The relationship status most women have with their private parts is ‘complicated’ to say the least.
Unlike our male counterparts whose parts dangle in the open breeze, our genitalia is a hidden mysterious world. Discoverable only after some serious limbering up, a few yoga poses and a hand mirror, you could say it requires some commitment!
University studies have shown that only around 40% of women roll up their sleeves to take a closer look at their precious undercarriage. Meanwhile most women have more than glimpsed other women’s bits via porn sites. And some of them may have been left with the disconcerting thought, ‘Hang on a minute, mine doesn’t look like that..’
Labiaplasty – the surgical trimming and tucking of the inner labia – is one of the fastest growing cosmetic procedures being requested in plastic surgery. In particular there has been an increase of young women presenting to their doctors with the idea that something is wrong or mis-shaped about their labia.
Before we go any further, let’s clarify the terms. Many of us have grown up using ‘vagina’ to cover everything ‘down there’, or a myriad of other euphemisms and pet names for our nether regions. Using anatomically correct terminology helps us to understand the nuances and capabilities of our genitals. Experts in sexual health believe that using accurate words for our anatomy promotes confidence and a positive body image, especially in young people, leading to better boundaries and communication with partners about sexual pleasure. To take it an extra step, American feminist and psychologist Harriet Lerner believes neglecting the right terms for our genitals (usually our vulva) is like a “psychic genital mutilation. What is not named does not exist.” And we wouldn’t want that would we!
So as a quick refresher, the term ‘vagina’ specifically refers to the muscular canal that connects the uterus to the vulva, through which babies and menstruation travel to the outside world 🙂 The ‘vulva’ is a package term referring to the external parts of the female genitals (which for a lot of women is the pleasure centre) and proud home to the visible part of the clitoris. We now know that that around 90 percent of the clitoris lives beyond the surface, made up of erectile tissue and a complex network of nerves that form a wishbone shape encircling the vagina before it extends its arms 5 inches into the pelvic area! But if you were sending directions to the pea size nub that most of us have come to know as the clitoris, its at the meeting point of the inner lips – the labia minora. The more delicate skin of the labia minora frames the vaginal opening, while the fleshy outer lips of the vulva are known as the labia majora.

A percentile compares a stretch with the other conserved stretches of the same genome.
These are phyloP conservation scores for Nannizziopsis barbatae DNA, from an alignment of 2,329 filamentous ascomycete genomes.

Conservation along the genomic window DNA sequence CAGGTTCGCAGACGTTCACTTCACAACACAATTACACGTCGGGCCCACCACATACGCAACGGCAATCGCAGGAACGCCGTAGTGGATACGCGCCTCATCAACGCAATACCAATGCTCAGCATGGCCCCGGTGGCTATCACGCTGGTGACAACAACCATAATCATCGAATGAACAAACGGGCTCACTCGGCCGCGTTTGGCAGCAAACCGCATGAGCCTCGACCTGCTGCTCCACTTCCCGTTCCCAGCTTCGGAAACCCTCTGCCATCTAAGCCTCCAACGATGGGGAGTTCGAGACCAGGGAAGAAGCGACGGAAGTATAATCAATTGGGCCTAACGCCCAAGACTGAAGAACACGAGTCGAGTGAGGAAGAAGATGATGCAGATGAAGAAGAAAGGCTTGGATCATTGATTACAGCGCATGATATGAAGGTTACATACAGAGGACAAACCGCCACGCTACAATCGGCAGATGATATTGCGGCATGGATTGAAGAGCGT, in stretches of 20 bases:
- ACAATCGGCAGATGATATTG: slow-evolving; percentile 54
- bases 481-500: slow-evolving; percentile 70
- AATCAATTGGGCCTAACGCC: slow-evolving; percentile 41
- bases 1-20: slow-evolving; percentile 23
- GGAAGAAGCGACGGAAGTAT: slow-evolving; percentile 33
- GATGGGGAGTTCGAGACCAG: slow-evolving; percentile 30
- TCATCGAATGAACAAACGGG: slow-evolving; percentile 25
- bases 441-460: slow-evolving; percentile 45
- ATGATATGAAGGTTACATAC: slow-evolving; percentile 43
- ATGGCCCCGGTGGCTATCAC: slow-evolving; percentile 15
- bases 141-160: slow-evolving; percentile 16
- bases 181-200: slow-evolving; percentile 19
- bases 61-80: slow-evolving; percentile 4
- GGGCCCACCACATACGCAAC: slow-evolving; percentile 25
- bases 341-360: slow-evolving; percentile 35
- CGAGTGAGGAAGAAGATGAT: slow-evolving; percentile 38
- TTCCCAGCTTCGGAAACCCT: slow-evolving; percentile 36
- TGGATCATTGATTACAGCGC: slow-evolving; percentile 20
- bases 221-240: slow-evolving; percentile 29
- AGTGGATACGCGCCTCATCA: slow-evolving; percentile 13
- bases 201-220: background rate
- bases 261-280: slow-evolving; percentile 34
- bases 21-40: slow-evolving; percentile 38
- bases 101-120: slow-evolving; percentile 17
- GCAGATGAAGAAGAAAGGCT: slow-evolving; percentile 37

More often than not, the inner lips are asymmetrical and stick out from the outer lips to varying degrees. We all know women’s bodies tend to be objectified by the media, and the poor labia is no exception. Like the barbie doll myth there is the misconception that labias should be hidden or tucked in, and porn imagery often reinforces this. But when it comes to the hidden world of labias, we need to know that diversity is normal. Like flowers or ear lobes they come in all different shapes and sizes, coloration and symmetry.
Studies that measured the lips of hundreds of different women found there to be up to 150 percent difference in length from one woman to another. While labiaplasty, like any other plastic surgery is the choice of every individual, it’s important to look at the growing trend through cultural lenses, especially when it poses a risk of scarring and a loss of sexual sensation.
Sexual health experts suggest that the lack of sex education for young adults about pleasure is partly responsible. Many look to porn to fill the gaps in knowledge. While sex education will typically cover penis in vagina sex and a woman’s anatomy in relation to reproduction, there is rarely mention of the potential for pleasure that resides in a woman’s vulva. As a result young girls learn to view their genitals in an objectified way, in relation to a male’s anatomy and in terms of how they might look to others rather than their capacity for pleasure and connection.
In a quest to help girls and women feel more comfortable in their own skin, Women’s Health Victoria have created the Labia Library, a non profit organisation that teaches what healthy bodies look like. Their photo gallery sports a large collection of images of real women’s labias, so that those seeking genital cosmetic surgery can be properly informed.
You can follow the link to the labia library here: http://www.labialibrary.org.au
If you’d like to explore more about sexual health communication and pleasure, WHWS have counsellors with a background in sexology: https://www.whws.org.au/sextherapy
You can also access our Hidden World Of You Series which is soon to release an online course on Sexuality and Self Esteem: https://hiddenworldofyou.com.au/